What are the most important process controls used to ensure that wastewater UV system provides adequate disinfection? 

The controls that are critical to UV disinfection performance include:

  • Flow rate monitoring 
  • UVT
  • Lamp on/off status
  • Lamp output through the use of UVI sensors 

These parameters allow calculation of real-time UV dose and enable automatic adjustment of lamp power to deliver the required dose.

What process checks should operator make on a wastewater UV system, and how frequently? 

We recommend that our customers take a daily walk around the equipment and do a visual inspection. In many cases, the UV SCC will be connected to a plant SCADA system, so system status and any alarms will be available remotely. However, we still recommend a local visual inspection for UV dose, lamp status, and any alarms.

Furthermore, it’s imperative that the system is maintained as per the manufacturer’s guidelines and O&M manual instructions. We also recommend only using genuine replacement parts. Doing so gives our customers a lifetime disinfection performance guarantee, fully validated equipment and components, and maintains safety certifications.

What electrical/electronic inspections should be done on a regular basis?

Operators should routinely inspect electrical enclosures, conduits, and wiring. When maintained and kept dry, this equipment will have a longer life span.

Recommended inspection and service intervals should be listed in the O&M manual provided by the UV system supplier.

A UV system's Power Distribution Center (PDC) houses main system power, fuses and breakers
Operators should routinely inspect electrical enclosures, conduits, and wiring.

What mechanical checks should be made on the system regularly? 

Visual cues go a long way in identifying mechanical concerns. Operators should routinely inspect for system alarms and take the necessary measures to rectify non conforming conditions.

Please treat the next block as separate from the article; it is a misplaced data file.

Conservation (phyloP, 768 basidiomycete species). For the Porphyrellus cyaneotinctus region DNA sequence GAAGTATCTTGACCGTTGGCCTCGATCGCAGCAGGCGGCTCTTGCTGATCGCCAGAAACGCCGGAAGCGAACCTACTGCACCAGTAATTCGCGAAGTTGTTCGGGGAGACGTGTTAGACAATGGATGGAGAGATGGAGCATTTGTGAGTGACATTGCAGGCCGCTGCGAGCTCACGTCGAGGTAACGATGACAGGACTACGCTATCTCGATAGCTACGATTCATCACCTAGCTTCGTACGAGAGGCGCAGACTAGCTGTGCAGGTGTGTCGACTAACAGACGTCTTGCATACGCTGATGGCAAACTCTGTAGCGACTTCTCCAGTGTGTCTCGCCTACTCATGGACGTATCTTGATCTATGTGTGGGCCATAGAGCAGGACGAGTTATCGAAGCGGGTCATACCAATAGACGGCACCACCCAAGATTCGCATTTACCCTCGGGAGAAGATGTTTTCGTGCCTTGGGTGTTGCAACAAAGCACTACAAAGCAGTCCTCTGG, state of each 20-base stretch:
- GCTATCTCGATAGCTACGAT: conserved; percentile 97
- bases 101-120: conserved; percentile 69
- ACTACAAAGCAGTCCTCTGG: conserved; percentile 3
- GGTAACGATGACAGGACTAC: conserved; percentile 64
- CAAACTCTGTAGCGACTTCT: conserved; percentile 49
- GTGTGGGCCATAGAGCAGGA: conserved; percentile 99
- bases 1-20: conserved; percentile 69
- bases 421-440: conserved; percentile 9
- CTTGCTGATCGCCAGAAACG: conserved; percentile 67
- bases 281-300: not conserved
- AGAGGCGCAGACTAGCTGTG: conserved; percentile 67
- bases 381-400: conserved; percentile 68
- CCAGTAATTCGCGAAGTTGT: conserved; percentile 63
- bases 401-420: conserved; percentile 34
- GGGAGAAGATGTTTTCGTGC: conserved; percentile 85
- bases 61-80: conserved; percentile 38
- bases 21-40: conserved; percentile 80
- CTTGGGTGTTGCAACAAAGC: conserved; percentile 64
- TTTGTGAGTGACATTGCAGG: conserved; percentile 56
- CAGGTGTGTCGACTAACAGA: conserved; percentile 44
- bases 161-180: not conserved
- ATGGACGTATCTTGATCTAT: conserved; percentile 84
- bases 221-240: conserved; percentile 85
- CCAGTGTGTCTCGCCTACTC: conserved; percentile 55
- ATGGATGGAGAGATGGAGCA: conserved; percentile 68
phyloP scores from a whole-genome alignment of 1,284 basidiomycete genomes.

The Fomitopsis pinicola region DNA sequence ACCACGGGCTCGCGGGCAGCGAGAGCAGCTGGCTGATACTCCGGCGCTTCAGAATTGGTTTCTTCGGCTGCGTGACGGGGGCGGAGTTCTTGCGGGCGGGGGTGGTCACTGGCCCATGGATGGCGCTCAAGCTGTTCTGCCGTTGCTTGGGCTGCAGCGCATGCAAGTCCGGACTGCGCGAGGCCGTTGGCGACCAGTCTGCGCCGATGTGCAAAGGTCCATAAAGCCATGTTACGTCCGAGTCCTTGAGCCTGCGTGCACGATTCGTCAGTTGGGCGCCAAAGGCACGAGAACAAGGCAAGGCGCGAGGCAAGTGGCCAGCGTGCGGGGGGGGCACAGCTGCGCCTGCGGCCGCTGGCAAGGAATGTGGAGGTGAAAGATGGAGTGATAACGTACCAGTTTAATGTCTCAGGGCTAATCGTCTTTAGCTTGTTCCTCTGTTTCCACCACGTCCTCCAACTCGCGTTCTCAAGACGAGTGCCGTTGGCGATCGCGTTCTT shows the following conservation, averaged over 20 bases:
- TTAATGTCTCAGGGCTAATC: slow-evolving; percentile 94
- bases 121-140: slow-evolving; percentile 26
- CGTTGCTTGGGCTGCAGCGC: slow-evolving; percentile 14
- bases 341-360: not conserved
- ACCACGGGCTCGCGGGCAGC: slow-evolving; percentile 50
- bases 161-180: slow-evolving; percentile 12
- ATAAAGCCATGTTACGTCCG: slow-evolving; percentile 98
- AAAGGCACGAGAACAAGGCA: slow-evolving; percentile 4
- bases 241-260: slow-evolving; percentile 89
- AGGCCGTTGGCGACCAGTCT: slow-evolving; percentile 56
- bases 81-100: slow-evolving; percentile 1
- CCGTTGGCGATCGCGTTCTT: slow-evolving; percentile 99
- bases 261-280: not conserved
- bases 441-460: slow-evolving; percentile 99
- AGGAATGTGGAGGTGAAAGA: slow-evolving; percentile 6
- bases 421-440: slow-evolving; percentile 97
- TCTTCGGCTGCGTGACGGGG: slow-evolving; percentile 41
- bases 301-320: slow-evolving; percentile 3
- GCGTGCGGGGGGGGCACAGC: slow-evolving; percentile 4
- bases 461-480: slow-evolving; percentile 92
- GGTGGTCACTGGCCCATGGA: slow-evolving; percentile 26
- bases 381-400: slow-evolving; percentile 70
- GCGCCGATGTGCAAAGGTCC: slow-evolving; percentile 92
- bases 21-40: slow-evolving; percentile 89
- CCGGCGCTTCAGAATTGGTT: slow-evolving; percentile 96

For UV equipment with cleaning systems, it’s important to visually inspect sleeves to ensure they are being evenly and effectively cleaned.

The O&M manual will also outline consumable parts. These parts should be checked for wear on a periodic basis and replaced as needed.

What are some of the common troubleshooting inquiries associated with wastewater UV systems? 

Issues are often related to improper maintenance, changing of site conditions (e.g., UVT, TSS), or the use of knockoff replacement parts. We can’t stress enough the importance of using only the parts specified by the UV system supplier. Doing so will help avoid unnecessary problems.

Just like any other sophisticated piece of equipment, a UV system will perform more reliably if proactively maintained and serviced.

What troubleshooting techniques or tips can you give operators when it comes to working with a wastewater UV disinfection system? 

Here are seven tips to help operators:

  1. Keep the system in automatic mode for efficiency purposes. 
  2. For systems equipped with automatic lamp sleeve cleaning (i.e., a dual-action cleaning system that uses mechanical wiping in conjunction with a cleaning solution), ensure that the cleaning solution is replaced at predetermined intervals. For products without automatic lamp sleeve cleaning, manual sleeve cleaning – again at predetermined intervals – is imperative.
  3. Maintain the system as per the O&M manual provided by the system supplier. 
  4. Be observant of changing influent and site conditions. It’s not uncommon for sites to receive industrial waste which can upset the treatment operation. 
  5. Know and understand the safety precautions associated with working with a UV system (e.g., high voltage and the impact of UV exposure). 
  6. Licensed wastewater treatment plant operators can perform most of the work. But some work-specifically related to electrical – may need to be completed by licensed electricians. 
  7. If in doubt, contact your UV equipment supplier for technical support.